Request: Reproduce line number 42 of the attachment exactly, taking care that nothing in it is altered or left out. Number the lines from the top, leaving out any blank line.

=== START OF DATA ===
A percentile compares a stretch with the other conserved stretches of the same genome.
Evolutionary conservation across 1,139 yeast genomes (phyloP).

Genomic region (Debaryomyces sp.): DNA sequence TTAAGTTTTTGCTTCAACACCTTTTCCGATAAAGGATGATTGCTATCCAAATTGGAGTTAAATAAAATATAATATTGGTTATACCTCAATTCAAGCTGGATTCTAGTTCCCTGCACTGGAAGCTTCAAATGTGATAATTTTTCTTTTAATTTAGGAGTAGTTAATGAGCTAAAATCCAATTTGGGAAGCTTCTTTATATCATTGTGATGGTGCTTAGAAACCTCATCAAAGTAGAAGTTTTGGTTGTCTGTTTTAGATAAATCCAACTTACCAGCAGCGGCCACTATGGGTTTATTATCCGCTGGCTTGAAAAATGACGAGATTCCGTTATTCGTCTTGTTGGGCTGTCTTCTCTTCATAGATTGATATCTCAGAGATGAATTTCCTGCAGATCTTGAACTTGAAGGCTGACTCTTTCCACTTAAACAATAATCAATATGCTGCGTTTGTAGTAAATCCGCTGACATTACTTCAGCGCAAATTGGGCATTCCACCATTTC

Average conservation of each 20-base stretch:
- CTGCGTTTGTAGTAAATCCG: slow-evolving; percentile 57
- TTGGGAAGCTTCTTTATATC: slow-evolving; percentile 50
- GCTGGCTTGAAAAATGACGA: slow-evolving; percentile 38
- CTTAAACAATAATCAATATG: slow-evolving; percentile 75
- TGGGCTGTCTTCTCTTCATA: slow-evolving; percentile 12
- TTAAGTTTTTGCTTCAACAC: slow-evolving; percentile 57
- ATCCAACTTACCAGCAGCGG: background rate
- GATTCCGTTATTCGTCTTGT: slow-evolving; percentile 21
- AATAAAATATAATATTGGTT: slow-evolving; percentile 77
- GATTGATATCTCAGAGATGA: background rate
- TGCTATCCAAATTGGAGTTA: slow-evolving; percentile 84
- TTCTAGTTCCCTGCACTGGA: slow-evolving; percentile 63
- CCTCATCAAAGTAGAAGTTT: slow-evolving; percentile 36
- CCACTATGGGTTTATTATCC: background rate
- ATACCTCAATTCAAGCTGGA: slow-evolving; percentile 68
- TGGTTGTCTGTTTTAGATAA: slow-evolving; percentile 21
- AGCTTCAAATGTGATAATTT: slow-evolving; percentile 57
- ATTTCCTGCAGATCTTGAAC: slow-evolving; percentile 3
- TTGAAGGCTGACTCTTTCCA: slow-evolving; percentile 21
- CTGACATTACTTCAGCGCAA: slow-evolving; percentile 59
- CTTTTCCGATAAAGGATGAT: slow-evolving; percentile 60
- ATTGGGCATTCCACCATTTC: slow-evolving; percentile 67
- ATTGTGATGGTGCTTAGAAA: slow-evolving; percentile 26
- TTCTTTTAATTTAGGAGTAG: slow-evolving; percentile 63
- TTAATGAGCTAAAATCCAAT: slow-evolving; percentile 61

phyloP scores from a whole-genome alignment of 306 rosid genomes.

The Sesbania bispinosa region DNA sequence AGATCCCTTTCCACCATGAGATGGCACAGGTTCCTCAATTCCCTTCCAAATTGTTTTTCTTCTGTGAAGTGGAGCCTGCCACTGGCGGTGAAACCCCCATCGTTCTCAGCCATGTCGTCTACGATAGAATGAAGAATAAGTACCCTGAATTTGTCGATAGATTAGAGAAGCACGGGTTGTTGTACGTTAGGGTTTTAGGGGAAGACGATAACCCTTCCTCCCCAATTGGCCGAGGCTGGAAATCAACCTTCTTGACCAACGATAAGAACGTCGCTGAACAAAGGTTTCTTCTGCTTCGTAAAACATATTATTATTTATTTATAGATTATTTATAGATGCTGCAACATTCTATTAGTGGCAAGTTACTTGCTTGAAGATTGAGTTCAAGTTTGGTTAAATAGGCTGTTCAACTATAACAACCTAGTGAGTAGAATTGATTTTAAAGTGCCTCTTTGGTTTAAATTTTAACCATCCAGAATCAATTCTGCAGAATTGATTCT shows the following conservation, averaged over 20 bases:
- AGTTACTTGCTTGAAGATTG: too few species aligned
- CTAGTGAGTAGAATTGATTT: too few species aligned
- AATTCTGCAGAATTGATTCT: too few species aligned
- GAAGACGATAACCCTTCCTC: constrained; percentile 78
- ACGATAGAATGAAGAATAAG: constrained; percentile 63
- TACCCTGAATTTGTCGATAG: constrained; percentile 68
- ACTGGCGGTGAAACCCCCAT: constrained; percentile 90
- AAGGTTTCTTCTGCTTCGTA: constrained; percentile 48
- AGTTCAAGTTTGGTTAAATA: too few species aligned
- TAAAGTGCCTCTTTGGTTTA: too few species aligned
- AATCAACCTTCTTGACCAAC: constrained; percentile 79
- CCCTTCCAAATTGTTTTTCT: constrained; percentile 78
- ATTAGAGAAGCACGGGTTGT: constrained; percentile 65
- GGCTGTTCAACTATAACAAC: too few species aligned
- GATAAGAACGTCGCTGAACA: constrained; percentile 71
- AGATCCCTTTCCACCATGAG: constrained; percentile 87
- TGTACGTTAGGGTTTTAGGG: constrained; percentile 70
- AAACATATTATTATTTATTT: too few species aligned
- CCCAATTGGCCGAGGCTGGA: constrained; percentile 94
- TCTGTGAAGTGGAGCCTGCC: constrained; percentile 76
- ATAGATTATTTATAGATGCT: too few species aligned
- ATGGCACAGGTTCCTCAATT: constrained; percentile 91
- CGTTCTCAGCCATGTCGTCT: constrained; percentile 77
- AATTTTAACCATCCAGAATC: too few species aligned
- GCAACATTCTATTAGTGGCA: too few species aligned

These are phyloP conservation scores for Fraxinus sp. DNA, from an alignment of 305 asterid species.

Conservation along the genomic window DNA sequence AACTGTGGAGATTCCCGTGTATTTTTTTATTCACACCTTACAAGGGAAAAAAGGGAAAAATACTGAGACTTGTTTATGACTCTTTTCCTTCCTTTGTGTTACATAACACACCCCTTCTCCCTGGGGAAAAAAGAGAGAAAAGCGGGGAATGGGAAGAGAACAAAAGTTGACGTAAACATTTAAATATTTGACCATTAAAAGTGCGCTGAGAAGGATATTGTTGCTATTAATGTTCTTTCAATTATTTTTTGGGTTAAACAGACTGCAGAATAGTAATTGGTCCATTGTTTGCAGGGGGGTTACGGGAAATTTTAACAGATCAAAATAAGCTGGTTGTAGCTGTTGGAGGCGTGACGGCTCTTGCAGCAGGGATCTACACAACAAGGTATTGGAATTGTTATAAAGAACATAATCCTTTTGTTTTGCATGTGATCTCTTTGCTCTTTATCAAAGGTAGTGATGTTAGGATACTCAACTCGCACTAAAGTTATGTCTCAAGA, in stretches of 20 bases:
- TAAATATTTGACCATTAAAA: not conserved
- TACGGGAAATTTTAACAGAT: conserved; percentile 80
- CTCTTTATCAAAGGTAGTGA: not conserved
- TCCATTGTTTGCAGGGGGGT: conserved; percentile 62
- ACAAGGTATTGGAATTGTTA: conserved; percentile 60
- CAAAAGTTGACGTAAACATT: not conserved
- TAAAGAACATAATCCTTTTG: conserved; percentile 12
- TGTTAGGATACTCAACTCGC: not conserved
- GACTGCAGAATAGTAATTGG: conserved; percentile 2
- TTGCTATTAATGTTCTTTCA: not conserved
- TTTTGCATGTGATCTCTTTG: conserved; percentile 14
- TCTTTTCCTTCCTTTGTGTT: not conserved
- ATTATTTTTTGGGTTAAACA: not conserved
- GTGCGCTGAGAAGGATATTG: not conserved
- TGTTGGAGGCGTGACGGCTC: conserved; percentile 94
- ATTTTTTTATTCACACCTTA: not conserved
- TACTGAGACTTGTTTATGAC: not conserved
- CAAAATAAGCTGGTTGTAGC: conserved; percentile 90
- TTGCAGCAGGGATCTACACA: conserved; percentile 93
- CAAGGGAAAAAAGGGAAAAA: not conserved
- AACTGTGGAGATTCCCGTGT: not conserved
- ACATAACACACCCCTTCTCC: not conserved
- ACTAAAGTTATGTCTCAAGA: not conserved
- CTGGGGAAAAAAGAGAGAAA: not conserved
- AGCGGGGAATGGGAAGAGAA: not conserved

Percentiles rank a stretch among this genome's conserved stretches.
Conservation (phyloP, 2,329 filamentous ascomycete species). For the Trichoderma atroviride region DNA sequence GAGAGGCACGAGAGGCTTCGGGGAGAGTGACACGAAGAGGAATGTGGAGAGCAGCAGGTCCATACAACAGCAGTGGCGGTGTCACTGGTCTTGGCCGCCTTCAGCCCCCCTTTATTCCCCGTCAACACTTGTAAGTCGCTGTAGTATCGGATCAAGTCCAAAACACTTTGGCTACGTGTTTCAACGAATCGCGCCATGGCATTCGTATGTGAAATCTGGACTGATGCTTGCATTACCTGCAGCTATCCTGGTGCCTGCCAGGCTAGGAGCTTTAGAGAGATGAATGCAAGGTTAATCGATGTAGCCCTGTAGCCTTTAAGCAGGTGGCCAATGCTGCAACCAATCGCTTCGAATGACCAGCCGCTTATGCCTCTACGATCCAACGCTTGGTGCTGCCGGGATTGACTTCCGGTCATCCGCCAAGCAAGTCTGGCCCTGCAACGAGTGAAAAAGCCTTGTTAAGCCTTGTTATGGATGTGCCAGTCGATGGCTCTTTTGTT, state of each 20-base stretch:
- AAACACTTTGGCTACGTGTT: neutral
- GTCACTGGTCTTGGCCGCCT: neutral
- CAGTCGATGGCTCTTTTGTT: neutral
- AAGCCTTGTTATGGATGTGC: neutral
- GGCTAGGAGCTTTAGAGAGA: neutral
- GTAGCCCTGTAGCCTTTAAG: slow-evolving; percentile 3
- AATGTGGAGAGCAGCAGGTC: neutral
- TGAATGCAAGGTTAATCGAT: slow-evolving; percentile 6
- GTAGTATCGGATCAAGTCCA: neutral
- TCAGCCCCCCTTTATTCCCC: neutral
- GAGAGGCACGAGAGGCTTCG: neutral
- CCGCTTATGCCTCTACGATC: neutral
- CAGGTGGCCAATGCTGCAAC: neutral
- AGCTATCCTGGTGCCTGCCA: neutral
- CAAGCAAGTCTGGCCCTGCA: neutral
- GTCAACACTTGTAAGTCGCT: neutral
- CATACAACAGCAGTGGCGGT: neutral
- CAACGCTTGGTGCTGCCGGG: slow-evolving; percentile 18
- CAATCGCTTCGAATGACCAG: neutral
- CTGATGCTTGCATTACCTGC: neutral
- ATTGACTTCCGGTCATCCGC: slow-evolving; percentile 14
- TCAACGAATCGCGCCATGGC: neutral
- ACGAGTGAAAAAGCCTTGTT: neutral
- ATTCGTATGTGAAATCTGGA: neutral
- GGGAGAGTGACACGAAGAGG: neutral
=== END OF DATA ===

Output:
- AATCAACCTTCTTGACCAAC: constrained; percentile 79